Whatever the case may be, it’s definitely become a thing among campers and hikers over the years. So if you’re ever in a situation where the smoke is blowing in your face, just remember to say, “I hate rabbits!” (Or you could just move away from the smoke. That works too.)

So, does it actually work? No, not really. But it’s a fun tradition to take part in nonetheless.

How Do You Stop a Campfire from Smoking?

So now you’ve gone and done it. You didn’t listen to our above tips, and your campfire smoke is raging out of control. So, what can you do to control this beast you’ve created?

Well, there are a couple of things you can do. First, you can try to fan the smoke away with a piece of cardboard or your hat. This will help to disperse the smoke and make it less likely to follow you around.

Another option is to dampen the wood. You can do this by spraying it down with water or throwing a wet blanket over it. This will help to create less smoke overall.

Lastly, make sure there is enough airflow. If the smoke is having trouble escaping, it will start to billow out and follow you around. So be sure to clear any debris and leave space between logs to open up the airflow.

Is Wood Smoke Worse than Cigarette Smoke?

Wood smoke is made up of a mixture of gases and fine particles. These particles are known to cause health problems such as respiratory illness, heart disease, and cancer. Cigarette smoke is also made up of a mixture of gases and fine particles. However, cigarette smoke also contains more than 7,000 chemicals, many of which are toxic. So while wood smoke can certainly harmful to your health, cigarette smoke is even more harmful – there’s no debate about it.

Either way, it doesn’t mean that you should sit in either smoke for long periods of time. We’ll get into why in the next section.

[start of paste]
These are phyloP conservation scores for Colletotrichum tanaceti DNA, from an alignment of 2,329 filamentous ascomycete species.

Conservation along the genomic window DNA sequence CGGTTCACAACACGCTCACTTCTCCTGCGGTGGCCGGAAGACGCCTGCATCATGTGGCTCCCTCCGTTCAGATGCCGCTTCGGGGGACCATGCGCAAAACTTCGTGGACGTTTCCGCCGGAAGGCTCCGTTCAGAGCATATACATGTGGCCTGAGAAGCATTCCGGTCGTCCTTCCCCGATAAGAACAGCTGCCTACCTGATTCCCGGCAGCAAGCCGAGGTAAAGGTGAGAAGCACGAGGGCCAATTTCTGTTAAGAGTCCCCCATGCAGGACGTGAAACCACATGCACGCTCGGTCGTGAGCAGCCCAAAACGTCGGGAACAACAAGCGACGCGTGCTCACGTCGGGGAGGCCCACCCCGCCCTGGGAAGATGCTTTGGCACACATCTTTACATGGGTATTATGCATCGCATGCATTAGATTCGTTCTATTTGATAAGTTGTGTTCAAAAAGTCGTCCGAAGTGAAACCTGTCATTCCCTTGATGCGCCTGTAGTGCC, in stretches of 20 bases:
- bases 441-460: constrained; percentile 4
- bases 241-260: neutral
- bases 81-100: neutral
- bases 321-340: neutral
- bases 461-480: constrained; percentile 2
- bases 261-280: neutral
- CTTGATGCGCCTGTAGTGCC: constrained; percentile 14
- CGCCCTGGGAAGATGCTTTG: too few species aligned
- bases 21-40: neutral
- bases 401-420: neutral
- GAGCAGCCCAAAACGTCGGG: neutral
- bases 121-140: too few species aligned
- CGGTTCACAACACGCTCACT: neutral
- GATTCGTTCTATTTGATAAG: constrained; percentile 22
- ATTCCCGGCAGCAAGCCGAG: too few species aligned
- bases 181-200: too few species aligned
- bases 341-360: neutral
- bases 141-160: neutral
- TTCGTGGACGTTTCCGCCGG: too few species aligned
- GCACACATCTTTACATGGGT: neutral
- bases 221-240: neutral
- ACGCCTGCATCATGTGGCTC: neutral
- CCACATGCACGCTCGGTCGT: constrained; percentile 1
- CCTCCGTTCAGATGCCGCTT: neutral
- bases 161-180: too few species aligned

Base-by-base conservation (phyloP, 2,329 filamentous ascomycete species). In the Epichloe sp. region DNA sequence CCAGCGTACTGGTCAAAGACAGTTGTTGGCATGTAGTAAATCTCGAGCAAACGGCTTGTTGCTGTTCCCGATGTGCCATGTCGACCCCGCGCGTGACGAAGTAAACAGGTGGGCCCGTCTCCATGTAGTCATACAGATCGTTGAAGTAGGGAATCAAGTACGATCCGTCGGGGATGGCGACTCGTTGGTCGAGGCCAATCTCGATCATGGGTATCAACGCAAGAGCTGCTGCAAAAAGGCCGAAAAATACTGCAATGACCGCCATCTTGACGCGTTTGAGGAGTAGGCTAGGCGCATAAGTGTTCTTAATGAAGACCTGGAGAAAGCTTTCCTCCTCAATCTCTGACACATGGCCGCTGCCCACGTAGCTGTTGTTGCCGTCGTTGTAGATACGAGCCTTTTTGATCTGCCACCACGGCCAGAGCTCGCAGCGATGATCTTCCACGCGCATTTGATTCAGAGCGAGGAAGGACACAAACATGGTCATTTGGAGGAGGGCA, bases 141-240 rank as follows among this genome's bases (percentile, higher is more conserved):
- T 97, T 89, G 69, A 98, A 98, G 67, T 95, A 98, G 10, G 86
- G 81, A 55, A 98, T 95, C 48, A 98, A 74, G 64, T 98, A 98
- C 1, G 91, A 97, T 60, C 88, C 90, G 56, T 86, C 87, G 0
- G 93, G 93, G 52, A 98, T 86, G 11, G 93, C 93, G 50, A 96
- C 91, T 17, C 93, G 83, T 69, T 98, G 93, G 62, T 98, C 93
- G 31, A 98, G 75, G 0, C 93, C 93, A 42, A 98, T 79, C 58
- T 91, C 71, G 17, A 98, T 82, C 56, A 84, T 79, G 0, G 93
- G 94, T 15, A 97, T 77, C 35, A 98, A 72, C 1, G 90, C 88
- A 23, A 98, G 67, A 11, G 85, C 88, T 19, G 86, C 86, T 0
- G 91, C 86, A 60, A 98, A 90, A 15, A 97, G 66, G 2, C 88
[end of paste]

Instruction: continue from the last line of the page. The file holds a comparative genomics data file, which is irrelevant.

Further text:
Can You Get Sick from Campfire Smoke?

Yes, you can get sick from campfire smoke. Inhaling campfire smoke can cause a number of health problems, such as respiratory illness, heart disease, and cancer.

But if you currently have an underlying respiratory condition, such as asthma or COPD, you’re even more at risk of having health problems from inhaling campfire smoke. So it’s important to take extra caution if you have any underlying respiration conditions.

I know the allure & camaraderie of hanging out by the campfire smoke is a tradition that’s as old as time. But you should first understand the risks associated with inhaling this smoke, especially if you already deal with underlying issues.


So there you have it! Now you know all about campfire smoke, why it follows you around, and how it can affect your health. Just remember to take caution if you’re sitting around the fire for long periods, and be sure to step away if the smoke starts to blow in your face. And if you’re ever in a situation where the smoke is blowing in your face, just remember to say, “I hate rabbits!” (Or you could follow some of the tips above. That works too. 😜)

Similar Posts

Leave a Reply

Your email address will not be published. Required fields are marked *